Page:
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Pakistan's Premier News Translation Agency

Iranian missile and drone manufacture sanctioned by US

Islamabad, 7 January 2023 (GNP): The United States claims that Iran’s arms industry is participating in Russia’s war in Ukraine. Iran’s production of ballistic missiles and drones, also known as unmanned aerial vehicles (UAVs), which the US claims were used to help Russia’s war in Ukraine, has been targeted by sanctions declared by the US.

Seven individuals in leadership positions at Iran’s Aerospace Industries Organization (AIO), which oversees the nation’s ballistic missile programme, and Qods Aviation Industries, a manufacturer of unmanned aerial vehicles, will be the target of the sanctions, according to a news release from US Secretary of State Antony Blinken on Friday.

Iran has now surpassed China as Russia’s main military ally, according to Blinken. “We will continue to use every tool at our disposal to block and delay these transfers and impose penalties on actors participating in this activity. Iran must stop its backing for Russia’s unjustifiable campaign of aggression in Ukraine.”

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As Iran strengthens its military relations with Russia, already poor relations between the US and Iran have grown even more strained. According to reports from the US, Iranian drones are being utilised to create havoc in Ukraine, with people suffering the most.

 US sanctions had already been placed on Iranian organisations that “produce and distribute Iranian Shahed – and Mohajer – series UAVs,” two different drone models.

UAVs have been used by both Kyiv and Moscow in the war effort, sometimes for surveillance and other times for fatal attacks. Volodymyr Zelenskyy, the president of Ukraine, charged earlier this week that Russia intended to “exhaust” Ukraine with a protracted assault using drones built in Iran.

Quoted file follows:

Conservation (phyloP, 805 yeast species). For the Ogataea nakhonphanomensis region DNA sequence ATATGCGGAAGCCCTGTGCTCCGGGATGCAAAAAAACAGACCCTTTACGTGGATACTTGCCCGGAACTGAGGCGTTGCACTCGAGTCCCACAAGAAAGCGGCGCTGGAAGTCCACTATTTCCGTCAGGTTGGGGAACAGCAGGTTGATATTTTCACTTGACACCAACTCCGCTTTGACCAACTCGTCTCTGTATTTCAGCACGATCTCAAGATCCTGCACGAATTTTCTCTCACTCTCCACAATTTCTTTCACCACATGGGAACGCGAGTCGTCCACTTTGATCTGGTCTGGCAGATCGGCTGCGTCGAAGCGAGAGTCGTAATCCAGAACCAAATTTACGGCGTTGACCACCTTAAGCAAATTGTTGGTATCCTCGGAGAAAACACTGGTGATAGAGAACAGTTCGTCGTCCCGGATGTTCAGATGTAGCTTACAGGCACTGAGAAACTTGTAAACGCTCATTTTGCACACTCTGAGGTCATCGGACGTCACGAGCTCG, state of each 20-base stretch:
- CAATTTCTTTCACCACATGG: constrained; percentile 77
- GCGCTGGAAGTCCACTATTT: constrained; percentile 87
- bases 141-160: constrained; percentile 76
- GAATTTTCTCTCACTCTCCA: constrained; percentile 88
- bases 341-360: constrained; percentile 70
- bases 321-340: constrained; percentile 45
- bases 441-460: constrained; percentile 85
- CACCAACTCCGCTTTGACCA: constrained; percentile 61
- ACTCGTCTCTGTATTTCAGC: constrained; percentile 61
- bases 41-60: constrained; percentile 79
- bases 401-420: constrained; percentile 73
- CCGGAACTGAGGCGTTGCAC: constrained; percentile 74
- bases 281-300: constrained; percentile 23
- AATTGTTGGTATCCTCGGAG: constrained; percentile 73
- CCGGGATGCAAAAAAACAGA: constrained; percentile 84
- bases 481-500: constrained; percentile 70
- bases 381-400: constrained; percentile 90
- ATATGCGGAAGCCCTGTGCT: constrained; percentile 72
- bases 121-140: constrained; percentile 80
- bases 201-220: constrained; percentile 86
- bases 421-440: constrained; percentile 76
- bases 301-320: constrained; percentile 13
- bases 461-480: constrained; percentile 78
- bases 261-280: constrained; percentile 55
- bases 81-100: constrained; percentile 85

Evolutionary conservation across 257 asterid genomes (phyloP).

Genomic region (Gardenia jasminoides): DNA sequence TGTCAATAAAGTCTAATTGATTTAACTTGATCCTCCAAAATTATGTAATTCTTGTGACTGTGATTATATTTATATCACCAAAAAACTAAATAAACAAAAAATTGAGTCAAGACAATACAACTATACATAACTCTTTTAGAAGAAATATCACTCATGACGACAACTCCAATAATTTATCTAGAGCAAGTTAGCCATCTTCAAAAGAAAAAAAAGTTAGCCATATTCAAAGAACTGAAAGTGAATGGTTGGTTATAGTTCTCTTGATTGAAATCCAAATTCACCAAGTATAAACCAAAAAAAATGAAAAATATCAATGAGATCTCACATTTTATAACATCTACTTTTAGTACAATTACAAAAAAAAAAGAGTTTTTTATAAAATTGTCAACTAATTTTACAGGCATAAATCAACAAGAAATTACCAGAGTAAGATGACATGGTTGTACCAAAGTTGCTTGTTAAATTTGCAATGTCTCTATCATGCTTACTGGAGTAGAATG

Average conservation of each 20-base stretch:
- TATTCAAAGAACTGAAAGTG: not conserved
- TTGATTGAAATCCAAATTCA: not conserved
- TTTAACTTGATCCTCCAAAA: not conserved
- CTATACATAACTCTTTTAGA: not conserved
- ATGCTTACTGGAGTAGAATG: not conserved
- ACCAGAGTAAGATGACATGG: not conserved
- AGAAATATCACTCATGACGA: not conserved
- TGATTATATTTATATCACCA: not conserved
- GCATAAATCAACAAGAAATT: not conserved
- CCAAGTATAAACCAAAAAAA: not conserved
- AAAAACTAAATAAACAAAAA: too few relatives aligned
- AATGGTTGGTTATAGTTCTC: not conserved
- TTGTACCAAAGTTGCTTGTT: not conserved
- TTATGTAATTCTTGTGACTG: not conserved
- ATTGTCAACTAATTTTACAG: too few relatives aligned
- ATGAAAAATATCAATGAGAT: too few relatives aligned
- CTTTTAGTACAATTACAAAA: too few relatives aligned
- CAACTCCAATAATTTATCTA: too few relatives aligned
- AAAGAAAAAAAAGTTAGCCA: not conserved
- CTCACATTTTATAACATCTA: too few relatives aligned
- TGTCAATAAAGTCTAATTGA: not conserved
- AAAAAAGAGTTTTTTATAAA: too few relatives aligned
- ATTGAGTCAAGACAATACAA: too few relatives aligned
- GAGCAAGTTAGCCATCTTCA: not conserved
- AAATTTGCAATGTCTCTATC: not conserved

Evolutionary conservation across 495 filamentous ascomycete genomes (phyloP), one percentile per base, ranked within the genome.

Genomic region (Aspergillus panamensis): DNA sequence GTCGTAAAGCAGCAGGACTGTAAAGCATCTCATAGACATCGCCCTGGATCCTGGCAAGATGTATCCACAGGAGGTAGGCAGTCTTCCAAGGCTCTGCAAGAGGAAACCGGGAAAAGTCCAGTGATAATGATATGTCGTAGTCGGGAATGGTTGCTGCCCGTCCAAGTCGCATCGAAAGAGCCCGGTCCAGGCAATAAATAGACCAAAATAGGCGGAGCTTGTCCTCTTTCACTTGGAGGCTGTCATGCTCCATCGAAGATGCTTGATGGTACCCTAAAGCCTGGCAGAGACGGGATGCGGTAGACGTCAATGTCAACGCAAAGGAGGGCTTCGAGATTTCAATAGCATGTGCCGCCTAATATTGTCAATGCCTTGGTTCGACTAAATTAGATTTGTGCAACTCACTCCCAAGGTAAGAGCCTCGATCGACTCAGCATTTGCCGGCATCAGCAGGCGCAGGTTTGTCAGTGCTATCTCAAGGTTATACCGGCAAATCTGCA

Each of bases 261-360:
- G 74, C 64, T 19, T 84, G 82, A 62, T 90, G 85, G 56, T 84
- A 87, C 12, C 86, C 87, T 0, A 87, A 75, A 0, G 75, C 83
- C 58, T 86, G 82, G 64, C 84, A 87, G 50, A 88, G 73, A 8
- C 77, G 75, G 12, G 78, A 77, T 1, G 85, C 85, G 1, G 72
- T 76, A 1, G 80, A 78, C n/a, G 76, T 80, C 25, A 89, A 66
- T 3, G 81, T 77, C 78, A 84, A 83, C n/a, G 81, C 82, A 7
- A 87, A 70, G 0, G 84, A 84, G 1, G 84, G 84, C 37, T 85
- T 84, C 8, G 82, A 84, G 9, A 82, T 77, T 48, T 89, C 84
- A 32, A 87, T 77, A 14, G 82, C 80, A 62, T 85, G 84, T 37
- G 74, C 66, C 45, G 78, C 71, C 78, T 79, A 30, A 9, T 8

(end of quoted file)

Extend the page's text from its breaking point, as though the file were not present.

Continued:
Iran had previously denied giving Russia drones for use in the conflict in Ukraine, but the state acknowledged in November that it had delivered Moscow a “small number” of the aerial bombs. Iran claimed that the explosives were transferred to Russia prior to the February 2022 invasion of Ukraine.

John Kirby, a spokesperson for the White House National Security Council, claimed in December that Iran and Russia were moving toward a “full-fledged defence relationship,” which would involve the sale of Russian air defence systems as well as upcoming fighter jet deployments. Kirby added that Iran was thinking about establishing a drone manufacturing base inside of Russia.

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Iran has been charged by the US with breaking international law by not getting the UN Security Council’s consent before selling drones. Blinken stated in the press release on Friday that “the Iranian regime’s military backing to Russia not only fuels the crisis in Ukraine but has also led to violations of UN Security Council resolution 2231.” 

 Regarding its drones and the problem of weapons sales in general, the Iranian government has maintained a combative stance while praising the superiority of its military goods. It has also claimed that worries that Iran would start to compete with other countries for international military sales are what underlies the criticism from abroad.

 Iranian President Ebrahim Raisi claimed in October that nations that “do not want us to flourish… to capture markets” were enraged by his nation’s arms sales. “Let the enemy get angry and die of anger,” he added.

According to the Stockholm International Peace Research Institute, the US presently controls the majority of the world’s arms trade, with 40 US-based businesses expected to sell $300 billion worth of weapons in 2021. The US has occasionally come under fire for its weapons programmes, which critics claim are intended to protect US allies despite their alleged violations of human rights.

 

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